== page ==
I will say something more about how the party operates in the Scottish Parliament, but first I want to say that there is and should be a sort of camaraderie element. People do not feel that they are isolated and have no one to talk to because they are sitting in their own wee box in an office—there is a mixing that goes on. When people have had issues with an MSP or someone else, I have sometimes heard about it not directly from the person in the first instance but from others who have spoken on their behalf. As was mentioned, somebody might be embarrassed or worried about talking about the issue. They might be worried about losing their job or having the focus of attention shift on to them. That sort of reporting happens, although that is anecdotal to an extent.
On the party procedure, all SNP staff in the Parliaments in which we have SNP representation and at the SNP’s headquarters received a letter from Nicola Sturgeon as party leader, which outlined the duties of care that we all have to each other and named a solicitor with the firm of lawyers that the SNP uses to whom people can report things. Also outwith Parliament, there is a point of contact at the SNP headquarters, which is the party clerk. SNP members are encouraged to go people outwith the group of MSPs if they feel that there is an issue.
On the issue of party procedures, members will be aware that the Scottish Green Party has gone through a huge amount of change in recent years. Our membership is much bigger than it was before 2014, so we have been trying to review and reform how we organise the party, to a great extent. That process has been delayed by the amount of elections and referendums that have come along since then, but we have made progress on the conduct complaints side—more than we have made on other things.
We used to have a system that involved a slightly arcane process. It took too long to resolve issues—that refers to the first part of Kate Forbes’s question, because one of the reasons why people were unhappy about raising an issue internally in the party was the length of time that it could take to resolve the issue. The process also involved not only some elected members of the party but a random selection of party members, who played the role of a jury, in a sense, in certain circumstances. Again, that gave rise to lots of problems around timescales, people’s access to the right amount of support and people’s ability to understand issues.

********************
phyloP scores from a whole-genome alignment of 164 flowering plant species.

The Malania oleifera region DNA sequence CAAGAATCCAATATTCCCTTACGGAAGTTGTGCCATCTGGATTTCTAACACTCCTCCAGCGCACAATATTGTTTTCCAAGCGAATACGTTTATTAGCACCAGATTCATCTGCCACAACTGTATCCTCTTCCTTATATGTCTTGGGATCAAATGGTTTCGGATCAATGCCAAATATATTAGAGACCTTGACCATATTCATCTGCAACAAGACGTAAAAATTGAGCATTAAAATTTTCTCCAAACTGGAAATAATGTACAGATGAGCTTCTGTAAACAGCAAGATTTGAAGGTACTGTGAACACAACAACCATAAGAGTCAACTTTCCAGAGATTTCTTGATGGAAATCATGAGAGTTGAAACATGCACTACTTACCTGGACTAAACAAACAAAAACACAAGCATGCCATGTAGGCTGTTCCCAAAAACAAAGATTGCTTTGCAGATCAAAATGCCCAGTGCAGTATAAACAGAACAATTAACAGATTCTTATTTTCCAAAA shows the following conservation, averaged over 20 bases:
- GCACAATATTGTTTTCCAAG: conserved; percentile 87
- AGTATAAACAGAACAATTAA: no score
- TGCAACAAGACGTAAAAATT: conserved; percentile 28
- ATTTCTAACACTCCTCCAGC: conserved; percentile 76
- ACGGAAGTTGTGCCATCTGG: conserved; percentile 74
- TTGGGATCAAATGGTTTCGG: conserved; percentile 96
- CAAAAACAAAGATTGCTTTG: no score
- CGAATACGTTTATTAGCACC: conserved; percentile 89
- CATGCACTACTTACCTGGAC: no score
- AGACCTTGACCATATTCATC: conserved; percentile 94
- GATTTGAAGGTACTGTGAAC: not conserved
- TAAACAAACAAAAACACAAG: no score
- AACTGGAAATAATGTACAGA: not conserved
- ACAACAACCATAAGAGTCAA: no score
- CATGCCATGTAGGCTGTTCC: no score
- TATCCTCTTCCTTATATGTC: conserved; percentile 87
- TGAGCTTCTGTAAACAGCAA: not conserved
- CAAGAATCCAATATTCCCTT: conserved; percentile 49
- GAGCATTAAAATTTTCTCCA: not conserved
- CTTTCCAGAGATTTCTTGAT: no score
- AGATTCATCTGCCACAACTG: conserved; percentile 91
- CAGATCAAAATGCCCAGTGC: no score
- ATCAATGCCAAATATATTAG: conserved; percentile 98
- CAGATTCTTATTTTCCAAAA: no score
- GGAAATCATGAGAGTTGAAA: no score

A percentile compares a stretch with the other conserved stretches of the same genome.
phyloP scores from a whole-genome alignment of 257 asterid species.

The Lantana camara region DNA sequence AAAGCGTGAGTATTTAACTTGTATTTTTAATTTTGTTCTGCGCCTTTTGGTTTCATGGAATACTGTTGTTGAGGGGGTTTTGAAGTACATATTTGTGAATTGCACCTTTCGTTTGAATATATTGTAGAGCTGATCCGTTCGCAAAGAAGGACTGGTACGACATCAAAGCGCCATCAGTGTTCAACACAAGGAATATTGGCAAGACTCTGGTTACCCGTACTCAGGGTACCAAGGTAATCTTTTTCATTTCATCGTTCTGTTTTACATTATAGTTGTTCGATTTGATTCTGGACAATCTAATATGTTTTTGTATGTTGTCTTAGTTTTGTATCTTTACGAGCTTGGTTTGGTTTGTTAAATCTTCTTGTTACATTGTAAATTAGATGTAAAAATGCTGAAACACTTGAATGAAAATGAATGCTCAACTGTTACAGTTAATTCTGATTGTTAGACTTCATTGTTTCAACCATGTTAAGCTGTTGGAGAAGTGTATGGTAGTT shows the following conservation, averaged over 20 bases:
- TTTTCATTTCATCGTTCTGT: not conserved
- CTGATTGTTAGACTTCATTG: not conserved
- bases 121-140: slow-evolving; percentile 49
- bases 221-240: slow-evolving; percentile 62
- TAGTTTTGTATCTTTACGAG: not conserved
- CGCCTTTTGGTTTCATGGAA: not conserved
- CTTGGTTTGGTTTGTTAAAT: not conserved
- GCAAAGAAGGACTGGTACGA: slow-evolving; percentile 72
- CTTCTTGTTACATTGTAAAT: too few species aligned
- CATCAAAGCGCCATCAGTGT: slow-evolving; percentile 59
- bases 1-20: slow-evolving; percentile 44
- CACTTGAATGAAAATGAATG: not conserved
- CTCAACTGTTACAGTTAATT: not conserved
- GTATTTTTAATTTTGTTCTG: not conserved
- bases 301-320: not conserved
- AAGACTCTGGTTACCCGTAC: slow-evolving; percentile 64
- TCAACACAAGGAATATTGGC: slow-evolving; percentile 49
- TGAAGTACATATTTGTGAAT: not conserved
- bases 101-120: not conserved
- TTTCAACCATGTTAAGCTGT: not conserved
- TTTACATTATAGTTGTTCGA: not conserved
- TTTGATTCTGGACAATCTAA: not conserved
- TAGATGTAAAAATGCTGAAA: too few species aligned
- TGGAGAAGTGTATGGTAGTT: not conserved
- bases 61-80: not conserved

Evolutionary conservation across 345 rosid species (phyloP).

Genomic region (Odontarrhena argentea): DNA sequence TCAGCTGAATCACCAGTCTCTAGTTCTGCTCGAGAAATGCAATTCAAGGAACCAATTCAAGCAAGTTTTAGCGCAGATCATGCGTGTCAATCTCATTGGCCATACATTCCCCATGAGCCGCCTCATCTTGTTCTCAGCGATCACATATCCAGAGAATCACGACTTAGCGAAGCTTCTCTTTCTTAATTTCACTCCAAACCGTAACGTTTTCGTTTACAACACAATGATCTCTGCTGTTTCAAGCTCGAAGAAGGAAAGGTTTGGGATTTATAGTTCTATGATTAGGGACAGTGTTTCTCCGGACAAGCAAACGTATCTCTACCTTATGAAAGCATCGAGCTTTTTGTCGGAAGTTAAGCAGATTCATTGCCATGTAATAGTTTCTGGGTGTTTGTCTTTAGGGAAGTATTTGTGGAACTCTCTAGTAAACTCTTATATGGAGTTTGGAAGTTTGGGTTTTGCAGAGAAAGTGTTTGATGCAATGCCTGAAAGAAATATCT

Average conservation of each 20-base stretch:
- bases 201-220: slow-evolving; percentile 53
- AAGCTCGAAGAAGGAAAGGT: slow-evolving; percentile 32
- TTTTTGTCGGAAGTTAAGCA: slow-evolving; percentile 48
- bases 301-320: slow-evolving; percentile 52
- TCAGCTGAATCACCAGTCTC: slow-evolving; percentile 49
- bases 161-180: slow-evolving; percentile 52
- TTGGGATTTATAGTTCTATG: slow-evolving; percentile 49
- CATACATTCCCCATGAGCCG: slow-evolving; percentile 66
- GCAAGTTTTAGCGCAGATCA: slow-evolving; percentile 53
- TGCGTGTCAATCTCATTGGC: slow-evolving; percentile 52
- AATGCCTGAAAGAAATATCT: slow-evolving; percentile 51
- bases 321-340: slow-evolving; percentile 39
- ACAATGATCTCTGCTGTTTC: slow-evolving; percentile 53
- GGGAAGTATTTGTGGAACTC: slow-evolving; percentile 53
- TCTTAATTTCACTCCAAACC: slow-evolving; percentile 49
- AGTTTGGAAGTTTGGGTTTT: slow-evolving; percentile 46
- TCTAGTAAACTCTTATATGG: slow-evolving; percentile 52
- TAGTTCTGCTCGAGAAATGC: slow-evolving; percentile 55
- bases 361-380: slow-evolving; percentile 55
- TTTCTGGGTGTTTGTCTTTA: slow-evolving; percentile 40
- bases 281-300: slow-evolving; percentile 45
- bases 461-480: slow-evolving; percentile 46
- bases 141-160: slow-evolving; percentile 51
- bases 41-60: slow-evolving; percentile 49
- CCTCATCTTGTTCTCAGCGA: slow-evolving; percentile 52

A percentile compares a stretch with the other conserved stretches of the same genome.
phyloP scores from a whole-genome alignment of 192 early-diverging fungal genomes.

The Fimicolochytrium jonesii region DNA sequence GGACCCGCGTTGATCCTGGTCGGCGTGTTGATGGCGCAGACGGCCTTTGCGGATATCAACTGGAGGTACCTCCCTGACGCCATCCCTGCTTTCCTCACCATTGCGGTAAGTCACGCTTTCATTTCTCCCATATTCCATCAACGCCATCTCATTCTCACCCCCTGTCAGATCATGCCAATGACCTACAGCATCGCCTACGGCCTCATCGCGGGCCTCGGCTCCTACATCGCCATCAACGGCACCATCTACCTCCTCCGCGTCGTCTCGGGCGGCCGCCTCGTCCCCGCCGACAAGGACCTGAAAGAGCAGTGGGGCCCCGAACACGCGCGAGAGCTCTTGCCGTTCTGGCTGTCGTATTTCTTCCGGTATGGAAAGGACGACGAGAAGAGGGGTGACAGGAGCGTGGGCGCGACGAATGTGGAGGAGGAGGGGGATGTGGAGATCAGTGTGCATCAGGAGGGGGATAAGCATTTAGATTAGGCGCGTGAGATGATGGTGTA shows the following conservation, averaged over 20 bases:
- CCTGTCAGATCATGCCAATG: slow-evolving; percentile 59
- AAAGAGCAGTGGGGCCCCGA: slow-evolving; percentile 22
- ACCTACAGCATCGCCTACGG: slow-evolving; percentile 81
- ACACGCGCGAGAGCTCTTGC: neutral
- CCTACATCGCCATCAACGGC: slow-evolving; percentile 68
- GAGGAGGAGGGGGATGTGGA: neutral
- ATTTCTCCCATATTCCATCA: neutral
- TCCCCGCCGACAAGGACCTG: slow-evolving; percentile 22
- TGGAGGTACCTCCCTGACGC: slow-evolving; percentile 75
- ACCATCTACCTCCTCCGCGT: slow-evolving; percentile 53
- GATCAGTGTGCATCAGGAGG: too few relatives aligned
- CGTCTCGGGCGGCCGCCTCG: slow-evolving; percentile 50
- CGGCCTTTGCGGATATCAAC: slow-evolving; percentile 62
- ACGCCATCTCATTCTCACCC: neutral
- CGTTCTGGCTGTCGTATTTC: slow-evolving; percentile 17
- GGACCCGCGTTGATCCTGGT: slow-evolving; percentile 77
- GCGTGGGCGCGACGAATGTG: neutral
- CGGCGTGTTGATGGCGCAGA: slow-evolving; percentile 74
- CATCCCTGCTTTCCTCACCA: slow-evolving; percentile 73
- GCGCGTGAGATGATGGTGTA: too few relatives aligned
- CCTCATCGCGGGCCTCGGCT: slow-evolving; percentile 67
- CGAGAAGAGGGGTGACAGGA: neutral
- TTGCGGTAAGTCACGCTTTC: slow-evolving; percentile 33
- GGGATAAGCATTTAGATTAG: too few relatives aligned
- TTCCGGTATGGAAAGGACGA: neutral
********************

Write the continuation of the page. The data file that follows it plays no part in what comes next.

Recently, we have done away with that system. We have set up a new system whereby each branch appoints a welfare and conduct officer, who has to be someone who does not have any other position in the party, whether that involves being an officer, a candidate or anything like that. The group of welfare and conduct officers works together across all our branches, and our national conduct and complaints committee is developing new processes.
The policy that was put in place was to be discussed at our party council meeting the other week, but that was cancelled because of the bad weather. That was the meeting at which we were supposed to put in place new procedures for the interim period between the old system going out and the new one coming in.
Basically, we are in the middle of quite an extensive redesign of how we deal with all matters to do with complaints, conduct and the welfare of our party members. Once that is in place, our parliamentary group will more than likely apply that in the same way that the branch would, by having one person who does not hold another office—so it would not be an MSP—acting as a welfare and conduct officer, and tying into the rest of the party. If a complaint goes through that process, that would involve our operations manager—that is, our senior staff member—working with our standing orders committee and our operations committee to develop processes that are right for each circumstance.
As we are a small political group, we do not have the big team of whips that the SNP group might have, for example. Therefore, we are keen to ensure that issues can be resolved without relying on someone who might be involved in the issue or who might be a close colleague of the person who had been complained about. We would be keen to ensure that the process taps into the party’s external processes.